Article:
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News 04 Sep 14

Kosovo Negotiators Hobbled by Strife at Home

Kosovo’s representatives in talks with Serbia do not have the mandate to reach agreements because Pristina still has no government three months after national elections, analysts say.

Nektar Zogjani BIRN Pristina

Technical talks between Kosovo and Serbia are expected to continue on Thursday as the two countries’ delegations meet in Brussels, but analysts say that Kosovo cannot sign any fresh agreements until it has a government. 

The two sides are expected on Thursday to discuss their Integrated Border Management deal and the free movement of people.

But Kosovo’s outgoing government and the working groups sent to the Brussels talks “do not have a mandate for reaching any new decisions”, argued Kosovo political analyst Naim Rashiti.

“The Kosovo delegation only has the mandate to discuss the implementation of the [existing] agreements,” he said.

Political disputes between the outgoing administration and opposition parties have prevented a new government from being installed since the polls in Kosovo in June.

But Marko Djuric, director of the Serbian government’s office for Kosovo, expressed optimism that progress could be made despite this.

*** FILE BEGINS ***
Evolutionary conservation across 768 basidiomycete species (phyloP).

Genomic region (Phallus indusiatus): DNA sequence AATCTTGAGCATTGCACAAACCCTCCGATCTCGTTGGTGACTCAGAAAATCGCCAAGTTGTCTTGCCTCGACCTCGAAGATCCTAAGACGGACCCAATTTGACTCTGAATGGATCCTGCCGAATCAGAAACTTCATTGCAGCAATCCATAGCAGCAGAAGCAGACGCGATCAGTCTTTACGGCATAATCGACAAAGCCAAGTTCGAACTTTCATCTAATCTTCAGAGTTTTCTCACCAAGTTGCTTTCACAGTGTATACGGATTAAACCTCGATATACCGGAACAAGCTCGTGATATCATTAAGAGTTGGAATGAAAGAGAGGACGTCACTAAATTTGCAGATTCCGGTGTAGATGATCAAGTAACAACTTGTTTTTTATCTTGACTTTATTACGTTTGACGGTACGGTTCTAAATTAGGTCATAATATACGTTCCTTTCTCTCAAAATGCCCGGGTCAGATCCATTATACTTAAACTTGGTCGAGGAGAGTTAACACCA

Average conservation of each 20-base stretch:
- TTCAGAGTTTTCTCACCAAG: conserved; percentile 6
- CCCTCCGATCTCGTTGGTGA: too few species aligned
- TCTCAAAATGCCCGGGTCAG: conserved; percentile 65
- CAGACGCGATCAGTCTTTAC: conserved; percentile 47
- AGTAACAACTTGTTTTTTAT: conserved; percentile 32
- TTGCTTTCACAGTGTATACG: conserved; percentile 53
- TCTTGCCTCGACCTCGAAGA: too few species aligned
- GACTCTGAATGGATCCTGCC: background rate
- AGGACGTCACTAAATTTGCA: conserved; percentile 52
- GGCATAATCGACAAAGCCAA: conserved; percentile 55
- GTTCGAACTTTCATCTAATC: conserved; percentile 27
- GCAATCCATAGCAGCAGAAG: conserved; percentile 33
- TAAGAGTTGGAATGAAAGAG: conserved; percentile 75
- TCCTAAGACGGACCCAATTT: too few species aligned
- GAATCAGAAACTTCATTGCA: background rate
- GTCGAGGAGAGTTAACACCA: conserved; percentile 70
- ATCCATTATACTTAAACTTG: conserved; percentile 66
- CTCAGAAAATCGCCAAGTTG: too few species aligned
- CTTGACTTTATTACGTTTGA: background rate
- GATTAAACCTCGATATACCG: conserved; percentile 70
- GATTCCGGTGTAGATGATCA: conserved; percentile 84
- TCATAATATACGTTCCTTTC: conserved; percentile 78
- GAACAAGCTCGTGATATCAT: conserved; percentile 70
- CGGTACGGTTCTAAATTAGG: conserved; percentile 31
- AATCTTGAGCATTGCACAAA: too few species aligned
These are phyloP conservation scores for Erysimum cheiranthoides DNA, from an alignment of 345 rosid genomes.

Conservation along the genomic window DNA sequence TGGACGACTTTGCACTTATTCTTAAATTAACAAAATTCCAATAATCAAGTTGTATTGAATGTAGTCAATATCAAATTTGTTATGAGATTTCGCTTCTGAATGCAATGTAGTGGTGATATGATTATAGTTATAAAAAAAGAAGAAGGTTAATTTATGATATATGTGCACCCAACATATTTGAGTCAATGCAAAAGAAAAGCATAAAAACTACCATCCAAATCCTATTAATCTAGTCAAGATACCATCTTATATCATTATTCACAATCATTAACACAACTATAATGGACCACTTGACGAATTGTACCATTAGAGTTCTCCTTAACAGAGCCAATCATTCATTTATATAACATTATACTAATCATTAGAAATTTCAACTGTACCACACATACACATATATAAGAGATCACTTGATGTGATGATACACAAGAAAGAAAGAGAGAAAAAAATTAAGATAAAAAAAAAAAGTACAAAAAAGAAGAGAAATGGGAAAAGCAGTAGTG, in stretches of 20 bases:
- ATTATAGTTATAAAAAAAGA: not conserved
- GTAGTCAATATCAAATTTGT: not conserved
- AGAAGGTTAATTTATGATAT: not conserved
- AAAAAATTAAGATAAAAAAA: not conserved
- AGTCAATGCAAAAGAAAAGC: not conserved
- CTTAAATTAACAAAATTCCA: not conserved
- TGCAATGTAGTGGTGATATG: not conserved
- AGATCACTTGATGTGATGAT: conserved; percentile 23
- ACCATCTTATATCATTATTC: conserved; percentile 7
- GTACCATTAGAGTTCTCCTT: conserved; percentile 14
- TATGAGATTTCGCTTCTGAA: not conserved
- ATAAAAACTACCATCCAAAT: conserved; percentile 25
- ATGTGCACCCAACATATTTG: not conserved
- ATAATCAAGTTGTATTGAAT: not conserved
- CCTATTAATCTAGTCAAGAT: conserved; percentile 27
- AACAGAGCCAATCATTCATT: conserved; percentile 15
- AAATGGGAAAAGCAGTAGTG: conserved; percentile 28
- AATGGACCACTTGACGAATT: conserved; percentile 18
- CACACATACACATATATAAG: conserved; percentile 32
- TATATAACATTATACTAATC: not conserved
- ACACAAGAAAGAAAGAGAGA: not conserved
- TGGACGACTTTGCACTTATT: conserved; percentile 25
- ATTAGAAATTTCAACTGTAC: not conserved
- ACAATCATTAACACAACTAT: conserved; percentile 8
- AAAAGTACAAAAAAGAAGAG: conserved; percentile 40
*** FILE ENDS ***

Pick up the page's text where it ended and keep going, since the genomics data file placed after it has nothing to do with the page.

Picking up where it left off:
“There are many things that we can do in order to normalise relations [between Belgrade and Pristina] and those things don’t have to depend on talks at the highest political level,” Djuric told Serbian news agency Tanjug on Wednesday.

“Serbia annually sells around 400 million euro’s worth of goods in Kosovo and Metohija, and the vast majority of the consumers are Kosovo Albanians. We want that percentage to be even bigger. We want trade to function smoothly in both directions,” he added.

Kosovo and Serbia are involved in political and technical talks aimed at normalising relations which started in 2011 and are being mediated by the European Union. 

The technical dialogue has resulted in signing of a number of agreements, including the Integrated Border Management deal.

Kosovo’s outgoing Deputy Prime Minister Edita Tahiri, who is in charge of technical dialogue, told Balkan Insight on August 26 that she was optimistic that six border crossings would be constructed soon in line with the IBM agreement.

Outgoing Prime Minister Hashim Thaci said at a meeting with German Chancellor Angela Merkel at a conference on the Western Balkans last week that he wanted dialogue with Belgrade to continue.

“I would like to assure you, honoured Chancellor Merkel and all present here, that Kosovo is ready to continue the second phase of this dialogue, which should inevitably conclude with an international peace agreement between Kosovo and Serbia,” Thaci said.

Belgrade has flatly rejected this idea however.

"Serbia will not be signing an international peace agreement with Kosovo," said Serbian Foreign Minister Ivica Dacic.

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